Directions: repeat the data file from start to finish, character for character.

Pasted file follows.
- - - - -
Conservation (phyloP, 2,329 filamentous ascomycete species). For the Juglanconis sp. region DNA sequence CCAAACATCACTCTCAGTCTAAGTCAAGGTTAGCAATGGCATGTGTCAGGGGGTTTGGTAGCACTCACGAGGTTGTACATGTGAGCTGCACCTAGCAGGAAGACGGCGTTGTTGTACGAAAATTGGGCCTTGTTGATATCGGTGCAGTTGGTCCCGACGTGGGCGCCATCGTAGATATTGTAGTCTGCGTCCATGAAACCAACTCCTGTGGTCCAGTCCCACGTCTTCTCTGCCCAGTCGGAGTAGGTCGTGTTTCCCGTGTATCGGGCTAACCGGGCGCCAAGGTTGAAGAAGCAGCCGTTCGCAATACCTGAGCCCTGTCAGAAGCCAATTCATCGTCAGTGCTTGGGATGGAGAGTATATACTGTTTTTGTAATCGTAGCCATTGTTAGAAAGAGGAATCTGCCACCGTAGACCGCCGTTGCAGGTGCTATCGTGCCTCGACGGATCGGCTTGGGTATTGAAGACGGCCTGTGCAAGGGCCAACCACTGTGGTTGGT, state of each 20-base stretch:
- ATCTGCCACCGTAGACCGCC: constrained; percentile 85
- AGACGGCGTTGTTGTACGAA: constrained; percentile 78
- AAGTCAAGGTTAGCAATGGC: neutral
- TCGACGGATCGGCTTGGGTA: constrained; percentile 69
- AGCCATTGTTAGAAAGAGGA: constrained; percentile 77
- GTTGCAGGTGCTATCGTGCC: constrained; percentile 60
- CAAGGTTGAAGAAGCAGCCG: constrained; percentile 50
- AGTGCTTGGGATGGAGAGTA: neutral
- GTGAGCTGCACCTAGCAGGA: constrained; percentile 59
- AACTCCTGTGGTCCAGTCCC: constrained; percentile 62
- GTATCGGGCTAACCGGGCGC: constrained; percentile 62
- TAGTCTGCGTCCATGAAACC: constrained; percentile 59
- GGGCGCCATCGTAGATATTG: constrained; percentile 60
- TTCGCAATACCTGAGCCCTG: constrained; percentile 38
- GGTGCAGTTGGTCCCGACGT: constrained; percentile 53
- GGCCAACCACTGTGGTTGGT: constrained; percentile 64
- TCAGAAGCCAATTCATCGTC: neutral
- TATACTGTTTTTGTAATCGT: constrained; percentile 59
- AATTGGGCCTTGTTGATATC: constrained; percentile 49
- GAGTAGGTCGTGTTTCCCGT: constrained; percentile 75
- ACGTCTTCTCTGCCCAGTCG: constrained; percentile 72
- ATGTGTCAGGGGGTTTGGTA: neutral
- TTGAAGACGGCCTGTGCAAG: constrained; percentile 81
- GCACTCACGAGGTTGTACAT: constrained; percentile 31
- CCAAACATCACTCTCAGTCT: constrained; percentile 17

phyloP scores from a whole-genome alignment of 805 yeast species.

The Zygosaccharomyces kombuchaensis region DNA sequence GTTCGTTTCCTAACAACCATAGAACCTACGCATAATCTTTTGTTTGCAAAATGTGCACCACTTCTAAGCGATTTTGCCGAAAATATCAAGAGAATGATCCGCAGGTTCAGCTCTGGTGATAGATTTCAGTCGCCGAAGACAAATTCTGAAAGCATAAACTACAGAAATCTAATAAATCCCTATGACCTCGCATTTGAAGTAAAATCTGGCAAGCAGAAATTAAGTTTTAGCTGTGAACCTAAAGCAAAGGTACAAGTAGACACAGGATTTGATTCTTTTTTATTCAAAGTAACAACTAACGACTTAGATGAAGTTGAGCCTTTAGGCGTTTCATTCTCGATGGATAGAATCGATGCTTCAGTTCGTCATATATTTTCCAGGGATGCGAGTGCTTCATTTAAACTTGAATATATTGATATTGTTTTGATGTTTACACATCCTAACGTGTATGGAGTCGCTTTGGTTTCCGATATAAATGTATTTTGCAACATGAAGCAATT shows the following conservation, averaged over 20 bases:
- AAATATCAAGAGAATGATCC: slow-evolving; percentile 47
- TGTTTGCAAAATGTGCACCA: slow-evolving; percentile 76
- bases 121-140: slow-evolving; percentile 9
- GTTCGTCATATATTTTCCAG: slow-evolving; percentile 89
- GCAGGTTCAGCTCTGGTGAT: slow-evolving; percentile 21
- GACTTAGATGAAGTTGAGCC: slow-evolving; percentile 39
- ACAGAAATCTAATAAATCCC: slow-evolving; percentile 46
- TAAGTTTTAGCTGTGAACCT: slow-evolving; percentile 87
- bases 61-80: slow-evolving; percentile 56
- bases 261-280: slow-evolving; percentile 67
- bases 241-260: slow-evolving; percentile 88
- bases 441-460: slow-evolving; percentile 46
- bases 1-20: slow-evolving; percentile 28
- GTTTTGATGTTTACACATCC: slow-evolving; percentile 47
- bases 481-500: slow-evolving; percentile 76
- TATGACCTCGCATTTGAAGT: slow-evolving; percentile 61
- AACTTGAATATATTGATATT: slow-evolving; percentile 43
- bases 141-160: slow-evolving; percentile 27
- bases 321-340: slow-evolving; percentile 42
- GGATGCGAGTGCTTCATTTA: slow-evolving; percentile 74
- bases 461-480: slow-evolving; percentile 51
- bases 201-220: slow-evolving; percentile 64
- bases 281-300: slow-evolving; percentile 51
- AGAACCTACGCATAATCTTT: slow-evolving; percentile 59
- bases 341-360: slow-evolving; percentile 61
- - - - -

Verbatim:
Conservation (phyloP, 2,329 filamentous ascomycete species). For the Juglanconis sp. region DNA sequence CCAAACATCACTCTCAGTCTAAGTCAAGGTTAGCAATGGCATGTGTCAGGGGGTTTGGTAGCACTCACGAGGTTGTACATGTGAGCTGCACCTAGCAGGAAGACGGCGTTGTTGTACGAAAATTGGGCCTTGTTGATATCGGTGCAGTTGGTCCCGACGTGGGCGCCATCGTAGATATTGTAGTCTGCGTCCATGAAACCAACTCCTGTGGTCCAGTCCCACGTCTTCTCTGCCCAGTCGGAGTAGGTCGTGTTTCCCGTGTATCGGGCTAACCGGGCGCCAAGGTTGAAGAAGCAGCCGTTCGCAATACCTGAGCCCTGTCAGAAGCCAATTCATCGTCAGTGCTTGGGATGGAGAGTATATACTGTTTTTGTAATCGTAGCCATTGTTAGAAAGAGGAATCTGCCACCGTAGACCGCCGTTGCAGGTGCTATCGTGCCTCGACGGATCGGCTTGGGTATTGAAGACGGCCTGTGCAAGGGCCAACCACTGTGGTTGGT, state of each 20-base stretch:
- ATCTGCCACCGTAGACCGCC: constrained; percentile 85
- AGACGGCGTTGTTGTACGAA: constrained; percentile 78
- AAGTCAAGGTTAGCAATGGC: neutral
- TCGACGGATCGGCTTGGGTA: constrained; percentile 69
- AGCCATTGTTAGAAAGAGGA: constrained; percentile 77
- GTTGCAGGTGCTATCGTGCC: constrained; percentile 60
- CAAGGTTGAAGAAGCAGCCG: constrained; percentile 50
- AGTGCTTGGGATGGAGAGTA: neutral
- GTGAGCTGCACCTAGCAGGA: constrained; percentile 59
- AACTCCTGTGGTCCAGTCCC: constrained; percentile 62
- GTATCGGGCTAACCGGGCGC: constrained; percentile 62
- TAGTCTGCGTCCATGAAACC: constrained; percentile 59
- GGGCGCCATCGTAGATATTG: constrained; percentile 60
- TTCGCAATACCTGAGCCCTG: constrained; percentile 38
- GGTGCAGTTGGTCCCGACGT: constrained; percentile 53
- GGCCAACCACTGTGGTTGGT: constrained; percentile 64
- TCAGAAGCCAATTCATCGTC: neutral
- TATACTGTTTTTGTAATCGT: constrained; percentile 59
- AATTGGGCCTTGTTGATATC: constrained; percentile 49
- GAGTAGGTCGTGTTTCCCGT: constrained; percentile 75
- ACGTCTTCTCTGCCCAGTCG: constrained; percentile 72
- ATGTGTCAGGGGGTTTGGTA: neutral
- TTGAAGACGGCCTGTGCAAG: constrained; percentile 81
- GCACTCACGAGGTTGTACAT: constrained; percentile 31
- CCAAACATCACTCTCAGTCT: constrained; percentile 17

phyloP scores from a whole-genome alignment of 805 yeast species.

The Zygosaccharomyces kombuchaensis region DNA sequence GTTCGTTTCCTAACAACCATAGAACCTACGCATAATCTTTTGTTTGCAAAATGTGCACCACTTCTAAGCGATTTTGCCGAAAATATCAAGAGAATGATCCGCAGGTTCAGCTCTGGTGATAGATTTCAGTCGCCGAAGACAAATTCTGAAAGCATAAACTACAGAAATCTAATAAATCCCTATGACCTCGCATTTGAAGTAAAATCTGGCAAGCAGAAATTAAGTTTTAGCTGTGAACCTAAAGCAAAGGTACAAGTAGACACAGGATTTGATTCTTTTTTATTCAAAGTAACAACTAACGACTTAGATGAAGTTGAGCCTTTAGGCGTTTCATTCTCGATGGATAGAATCGATGCTTCAGTTCGTCATATATTTTCCAGGGATGCGAGTGCTTCATTTAAACTTGAATATATTGATATTGTTTTGATGTTTACACATCCTAACGTGTATGGAGTCGCTTTGGTTTCCGATATAAATGTATTTTGCAACATGAAGCAATT shows the following conservation, averaged over 20 bases:
- AAATATCAAGAGAATGATCC: slow-evolving; percentile 47
- TGTTTGCAAAATGTGCACCA: slow-evolving; percentile 76
- bases 121-140: slow-evolving; percentile 9
- GTTCGTCATATATTTTCCAG: slow-evolving; percentile 89
- GCAGGTTCAGCTCTGGTGAT: slow-evolving; percentile 21
- GACTTAGATGAAGTTGAGCC: slow-evolving; percentile 39
- ACAGAAATCTAATAAATCCC: slow-evolving; percentile 46
- TAAGTTTTAGCTGTGAACCT: slow-evolving; percentile 87
- bases 61-80: slow-evolving; percentile 56
- bases 261-280: slow-evolving; percentile 67
- bases 241-260: slow-evolving; percentile 88
- bases 441-460: slow-evolving; percentile 46
- bases 1-20: slow-evolving; percentile 28
- GTTTTGATGTTTACACATCC: slow-evolving; percentile 47
- bases 481-500: slow-evolving; percentile 76
- TATGACCTCGCATTTGAAGT: slow-evolving; percentile 61
- AACTTGAATATATTGATATT: slow-evolving; percentile 43
- bases 141-160: slow-evolving; percentile 27
- bases 321-340: slow-evolving; percentile 42
- GGATGCGAGTGCTTCATTTA: slow-evolving; percentile 74
- bases 461-480: slow-evolving; percentile 51
- bases 201-220: slow-evolving; percentile 64
- bases 281-300: slow-evolving; percentile 51
- AGAACCTACGCATAATCTTT: slow-evolving; percentile 59
- bases 341-360: slow-evolving; percentile 61